Yellowstone National Park Plans to Continue Decades Long Slaughter of Ecologically Unique Yellowstone Bison
Yellowstone National Park is recommending the slaughter of 900–1,100 Yellowstone Bison this winter— over 20% of the total population. The Park’s recommendation was adopted by state and federal officials on December 1st in Missoula, MT.
The Park’s recommendation follows in lock step with the directive issued by former Sec. of the Interior Ryan Zinke who told managers in 2018 to have “Yellowstone bison managed more actively like cattle on a ranch” (PDF).
Wild Yellowstone bison are slaughtered every winter due to the livestock industry and the State of Montana exaggerating fears of brucellosis transmission to cattle. Government mismanagement interferes with the migration and reproduction of Yellowstone’s Central and Northern herds – endangering their genetic viability and continued survival.
There has never been a recorded case of brucellosis transmission from wild bison to cattle. Wild elk have been implicated in transmitting brucellosis to cattle, yet Montana and Yellowstone National Park do not trap elk for slaughter or draw a boundary line beyond which they are killed like bison. Elk migrate freely across 38 million acres in Montana with an estimated population of over 140,000 (PDF, Montana FWP).
Wild bison number just over 5,000 and seasonally occupy about 0.1% of the land base in Montana. Why aren’t wild bison treated like wild elk in Montana? Montana Livestock interests want to maintain their monopoly on public land grazing and refuse to share the land with our national mammal. The livestock lobby has successfully created a no tolerance policy for wild bison on public lands in Montana.
Every winter, Yellowstone National Park baits bison to the entrance of the Stephen’s Creek trap with fresh hay. Bison are funneled into the high walled steel bars of the park’s trap where they are injured, gored, and die in captivity. Bison that survive being trapped are shipped to slaughter houses. This inhumane management is funded by the American taxpayer.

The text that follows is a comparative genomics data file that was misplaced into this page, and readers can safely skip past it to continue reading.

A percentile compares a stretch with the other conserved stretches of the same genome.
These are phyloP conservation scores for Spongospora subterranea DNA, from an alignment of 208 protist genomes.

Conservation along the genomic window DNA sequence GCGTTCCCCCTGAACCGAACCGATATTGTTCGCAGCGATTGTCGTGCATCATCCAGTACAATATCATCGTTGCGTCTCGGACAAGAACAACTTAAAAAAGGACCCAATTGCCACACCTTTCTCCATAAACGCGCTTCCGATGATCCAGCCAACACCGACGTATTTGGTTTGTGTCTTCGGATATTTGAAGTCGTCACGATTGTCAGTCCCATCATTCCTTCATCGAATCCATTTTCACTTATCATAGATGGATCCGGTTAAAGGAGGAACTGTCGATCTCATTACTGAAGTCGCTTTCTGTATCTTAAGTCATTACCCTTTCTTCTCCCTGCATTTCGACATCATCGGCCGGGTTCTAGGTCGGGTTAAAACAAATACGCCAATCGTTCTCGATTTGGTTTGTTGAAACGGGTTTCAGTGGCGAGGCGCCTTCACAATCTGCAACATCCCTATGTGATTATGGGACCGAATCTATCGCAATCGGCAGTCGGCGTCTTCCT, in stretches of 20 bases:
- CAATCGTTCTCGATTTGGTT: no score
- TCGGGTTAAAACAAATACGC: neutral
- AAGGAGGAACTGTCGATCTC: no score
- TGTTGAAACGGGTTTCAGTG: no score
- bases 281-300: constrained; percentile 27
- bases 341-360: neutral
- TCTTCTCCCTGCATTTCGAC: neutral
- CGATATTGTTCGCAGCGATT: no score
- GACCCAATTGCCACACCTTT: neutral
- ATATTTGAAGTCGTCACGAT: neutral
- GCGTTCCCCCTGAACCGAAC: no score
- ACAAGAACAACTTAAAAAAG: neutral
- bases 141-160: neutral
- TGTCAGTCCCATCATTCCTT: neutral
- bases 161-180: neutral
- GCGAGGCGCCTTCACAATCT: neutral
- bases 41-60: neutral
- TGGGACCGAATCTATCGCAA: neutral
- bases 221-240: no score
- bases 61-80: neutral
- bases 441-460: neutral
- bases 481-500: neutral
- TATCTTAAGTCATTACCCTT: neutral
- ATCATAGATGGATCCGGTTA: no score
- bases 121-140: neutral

The government’s proposed slaughter is unwise and dangerously presumptive. What’s at stake is the genetic health of Yellowstone’s Central herd—a distinct breeding group that traces its lineage to the 23 bison that survived extinction at the end of the 19th century. Only 1300 of the central herd remain, but 2,000- 3,000 individuals are necessary to avoid inbreeding (Hedrick, 2009 pp. 419). The fragility of the central herd is largely ignored in the government’s plan. The slaughter of 900–1,100 individuals could decimate the central herd and managers wouldn’t know it until the following summer when Yellowstone National Park conducts a census of the central and northern herds.
BFC Executive Director James Holt Sr. summarizes the State of Montana’s and Yellowstone National Park’s faulty plan, saying “for 25 years BFC has witnessed the artificial suppression of wild bison populations and monitored the negative impacts in the field. The Central Herd of Yellowstone bison is gravely imperiled, ecosystem health is diminished, and resilience to climate change is inhibited. Ongoing bison management fails a keystone species and violates the public trust. Yellowstone bison management must reflect the values of the American People.”
Buffalo Field Campaign urges concerned readers to email the National Park Service, voice your concerns on Yellowstone National Park Social media (Facebook, Twitter, Instagram), and to Take Action! with Buffalo Field Campaign to advocate for our national mammal.
Editor’s Note: TRI board member Rob Harding reached out to BFC to discover if any direct action/sit-in protests to protect our national mammal were planned. Currently nothing is planned. We will update readers if any update is announced. Please reach out if you hear of any direct action events.
Buffalo Field Campaign (BFC) is the only group working both in the field and in the policy arenas to stop the harassment and slaughter of America’s last wild buffalo.
Formalized as a 501(c)(3) nonprofit in 1997, we also protect the natural habitat of wild free-roaming bison and other native wildlife, and stand with First Nations to honor the sacredness of wild buffalo.
Our primary goal is to create permanent year-round protection for bison and the ecosystem they depend on—including respect for the migratory needs of this long-exploited and clearly endangered species. Learn more at buffalofieldcampaign.org.